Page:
Court’s burden in keeping religious harmony

A Supreme Court ruling that allows an old war-memorial cross to stay in public hands shows the justices again trying to keep the peace on matters of faith in the public square.

AP
Visitors walk around the 40-foot Peace Cross dedicated to World War I soldiers in Bladensburg, Md.

One strength of democracy is its ability to guide people of different faiths to live in harmony. For most religions, harmony is a core promise. Yet it’s often secular government that must ensure it. That point was made clear in a ruling Thursday by the United States Supreme Court.

In a 7-2 decision, the high court ruled that a local government in Maryland can continue to maintain a 40-foot cross at a busy intersection. Known as the Peace Cross, the monument was built in 1925 on private land with private money to honor soldiers who died in World War I. The state took it over in 1961 and has spent more than $117,000 to preserve it. A group of local residents sued to have it removed, arguing government was endorsing a particular faith in keeping a Christian symbol.

The court decided that moving the monument to private land or “radically” altering it would be a hostile act toward religion, in large part because the cross had taken on different meanings over the decades. It was also not certain if the motives for building it were strictly religious. Writing for the majority, Justice Samuel Alito stated:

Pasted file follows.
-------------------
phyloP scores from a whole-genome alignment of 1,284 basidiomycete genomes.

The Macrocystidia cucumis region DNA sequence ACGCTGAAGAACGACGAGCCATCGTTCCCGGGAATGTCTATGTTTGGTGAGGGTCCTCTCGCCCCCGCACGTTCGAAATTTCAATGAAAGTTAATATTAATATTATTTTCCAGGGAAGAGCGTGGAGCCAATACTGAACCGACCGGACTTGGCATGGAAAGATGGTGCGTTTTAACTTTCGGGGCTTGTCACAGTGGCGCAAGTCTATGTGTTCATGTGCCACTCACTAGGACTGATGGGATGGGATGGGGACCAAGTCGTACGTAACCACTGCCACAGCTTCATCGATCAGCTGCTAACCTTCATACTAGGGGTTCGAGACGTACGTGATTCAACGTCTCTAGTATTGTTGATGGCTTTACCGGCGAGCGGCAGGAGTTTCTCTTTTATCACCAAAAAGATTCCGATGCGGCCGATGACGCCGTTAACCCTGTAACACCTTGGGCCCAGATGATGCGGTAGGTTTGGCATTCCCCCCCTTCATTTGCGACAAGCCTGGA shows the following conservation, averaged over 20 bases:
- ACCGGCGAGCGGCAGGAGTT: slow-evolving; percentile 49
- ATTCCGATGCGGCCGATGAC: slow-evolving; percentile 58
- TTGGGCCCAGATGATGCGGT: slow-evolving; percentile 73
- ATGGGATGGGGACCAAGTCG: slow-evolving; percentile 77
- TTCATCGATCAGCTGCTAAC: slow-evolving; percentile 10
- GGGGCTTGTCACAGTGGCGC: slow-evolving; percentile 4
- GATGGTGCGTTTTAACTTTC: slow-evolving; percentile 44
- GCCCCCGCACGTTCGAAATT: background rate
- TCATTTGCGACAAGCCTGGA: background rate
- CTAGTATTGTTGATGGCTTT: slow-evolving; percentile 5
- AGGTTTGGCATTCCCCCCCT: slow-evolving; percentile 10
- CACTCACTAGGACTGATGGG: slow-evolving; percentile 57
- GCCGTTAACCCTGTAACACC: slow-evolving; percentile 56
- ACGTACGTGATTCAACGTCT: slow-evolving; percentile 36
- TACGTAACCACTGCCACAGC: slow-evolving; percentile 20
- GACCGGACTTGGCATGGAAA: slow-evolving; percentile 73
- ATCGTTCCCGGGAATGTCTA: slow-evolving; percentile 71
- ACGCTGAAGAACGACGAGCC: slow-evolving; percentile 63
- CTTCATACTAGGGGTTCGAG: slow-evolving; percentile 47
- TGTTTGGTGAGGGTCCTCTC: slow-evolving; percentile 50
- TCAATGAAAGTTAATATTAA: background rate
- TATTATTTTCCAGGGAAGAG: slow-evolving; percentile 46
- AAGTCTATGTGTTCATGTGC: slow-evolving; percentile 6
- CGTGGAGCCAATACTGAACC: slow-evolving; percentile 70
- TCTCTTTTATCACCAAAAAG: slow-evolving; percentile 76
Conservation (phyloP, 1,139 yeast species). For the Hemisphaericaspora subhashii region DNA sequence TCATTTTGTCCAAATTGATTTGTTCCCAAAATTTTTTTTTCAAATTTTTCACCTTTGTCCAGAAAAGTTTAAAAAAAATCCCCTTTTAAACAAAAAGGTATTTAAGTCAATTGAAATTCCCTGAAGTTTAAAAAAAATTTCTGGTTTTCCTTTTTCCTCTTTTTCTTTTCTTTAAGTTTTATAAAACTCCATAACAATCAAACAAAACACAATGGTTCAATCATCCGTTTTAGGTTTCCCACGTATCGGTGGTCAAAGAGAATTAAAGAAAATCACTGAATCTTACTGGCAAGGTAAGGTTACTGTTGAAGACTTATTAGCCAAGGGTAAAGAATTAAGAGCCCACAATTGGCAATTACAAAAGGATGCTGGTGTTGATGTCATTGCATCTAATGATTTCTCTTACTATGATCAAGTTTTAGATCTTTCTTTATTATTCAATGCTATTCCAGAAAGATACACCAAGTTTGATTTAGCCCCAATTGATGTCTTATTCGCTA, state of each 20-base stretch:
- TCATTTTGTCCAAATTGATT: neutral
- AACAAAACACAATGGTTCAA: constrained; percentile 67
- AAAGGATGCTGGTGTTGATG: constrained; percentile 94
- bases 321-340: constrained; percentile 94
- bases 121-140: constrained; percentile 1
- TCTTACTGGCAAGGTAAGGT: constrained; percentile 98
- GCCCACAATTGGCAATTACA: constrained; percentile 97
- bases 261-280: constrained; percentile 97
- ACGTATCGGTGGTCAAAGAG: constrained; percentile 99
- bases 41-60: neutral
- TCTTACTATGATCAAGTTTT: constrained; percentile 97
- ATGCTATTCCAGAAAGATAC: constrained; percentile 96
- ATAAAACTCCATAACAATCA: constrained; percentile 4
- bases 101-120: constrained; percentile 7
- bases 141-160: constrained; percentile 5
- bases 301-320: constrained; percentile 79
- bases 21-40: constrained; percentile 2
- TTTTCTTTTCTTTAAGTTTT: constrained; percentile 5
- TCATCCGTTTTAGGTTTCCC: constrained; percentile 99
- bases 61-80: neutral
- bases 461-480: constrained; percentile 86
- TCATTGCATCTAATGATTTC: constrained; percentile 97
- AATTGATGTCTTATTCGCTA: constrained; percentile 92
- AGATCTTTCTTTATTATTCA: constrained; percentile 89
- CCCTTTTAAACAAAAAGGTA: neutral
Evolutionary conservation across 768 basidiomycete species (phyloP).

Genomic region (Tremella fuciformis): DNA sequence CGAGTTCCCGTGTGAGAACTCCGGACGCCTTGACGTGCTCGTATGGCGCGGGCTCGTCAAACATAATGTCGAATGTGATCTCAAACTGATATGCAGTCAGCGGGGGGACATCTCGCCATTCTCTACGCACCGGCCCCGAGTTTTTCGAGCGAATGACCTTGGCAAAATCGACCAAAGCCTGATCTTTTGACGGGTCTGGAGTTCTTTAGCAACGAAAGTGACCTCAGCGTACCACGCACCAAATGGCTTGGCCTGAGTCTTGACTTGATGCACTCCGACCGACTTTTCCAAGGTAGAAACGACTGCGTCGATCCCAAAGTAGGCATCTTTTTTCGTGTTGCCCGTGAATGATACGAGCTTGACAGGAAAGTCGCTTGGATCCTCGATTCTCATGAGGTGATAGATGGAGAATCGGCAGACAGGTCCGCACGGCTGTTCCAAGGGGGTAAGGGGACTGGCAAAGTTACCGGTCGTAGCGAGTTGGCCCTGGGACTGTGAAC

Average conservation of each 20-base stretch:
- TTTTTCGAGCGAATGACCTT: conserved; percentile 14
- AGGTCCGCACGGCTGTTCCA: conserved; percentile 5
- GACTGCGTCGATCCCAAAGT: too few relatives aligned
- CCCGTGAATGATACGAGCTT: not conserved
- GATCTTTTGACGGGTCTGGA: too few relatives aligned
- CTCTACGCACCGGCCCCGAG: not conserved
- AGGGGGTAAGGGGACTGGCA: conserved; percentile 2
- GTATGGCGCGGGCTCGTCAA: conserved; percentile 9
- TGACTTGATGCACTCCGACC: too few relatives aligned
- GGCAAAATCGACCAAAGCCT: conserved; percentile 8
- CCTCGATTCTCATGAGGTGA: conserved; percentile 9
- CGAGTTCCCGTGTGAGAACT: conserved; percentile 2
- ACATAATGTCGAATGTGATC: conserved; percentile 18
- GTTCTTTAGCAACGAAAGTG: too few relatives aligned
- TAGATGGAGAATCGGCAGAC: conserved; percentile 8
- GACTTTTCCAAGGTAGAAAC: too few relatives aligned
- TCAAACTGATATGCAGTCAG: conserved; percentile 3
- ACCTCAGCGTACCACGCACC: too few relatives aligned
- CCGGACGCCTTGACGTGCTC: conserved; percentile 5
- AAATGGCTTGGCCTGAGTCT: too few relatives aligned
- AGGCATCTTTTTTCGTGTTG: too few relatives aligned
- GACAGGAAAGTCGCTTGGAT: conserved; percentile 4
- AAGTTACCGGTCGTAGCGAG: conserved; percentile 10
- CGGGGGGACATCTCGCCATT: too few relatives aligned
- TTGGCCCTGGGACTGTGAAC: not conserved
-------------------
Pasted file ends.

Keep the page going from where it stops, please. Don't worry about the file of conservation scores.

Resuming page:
“For nearly a century, the Bladensburg Cross has expressed the community’s grief at the loss of the young men who perished, its thanks for their sacrifice, and its dedication to the ideals for which they fought….The Religion Clauses of the Constitution aim to foster a society in which people of all beliefs can live together harmoniously, and the presence of the Bladensburg Cross on the land where it has stood for so many years is fully consistent with that aim.”

Justice Alito pointed to other common uses of the cross symbol, especially by charity groups such as the Red Cross, or in aspects of healing, such as on Band-Aid boxes, or at government-run cemeteries with religious headstones. Should government be barred from involving itself with symbols that have taken on a meaning beyond their religious origin?

Indeed, many religious sites around the world are honored beyond their original purpose. When the Taliban in Afghanistan blew up giant stone statues of Buddha in 2001, the world mourned the loss of a 6th-century cultural treasure. When fire struck Paris’ Notre Dame Cathedral this year, Christians and non-Christians alike sought to rebuild it.

The high court frequently struggles with cases involving long-standing religious symbols in public places (such as monuments to the Ten Commandments) or religious expressions with a long history (such as opening prayers at a town meeting). It has found no easy formula for deciding such cases. In fact, in this latest ruling, the seven justices in the majority issued six separate opinions. In general, the court rules against new attempts to honor only one religion in the public square. And it is especially wary of government using its immense power to coerce or disparage religion.

With many of the world’s violent conflicts driven by clashes over religion – from Yemen to Myanmar to the Central African Republic – it is helpful to see the Supreme Court search for ways to maintain harmony in the U.S. among different faiths and between believers and nonbelievers. Perhaps the justices keep hoping the faith community will lift this burden from them.

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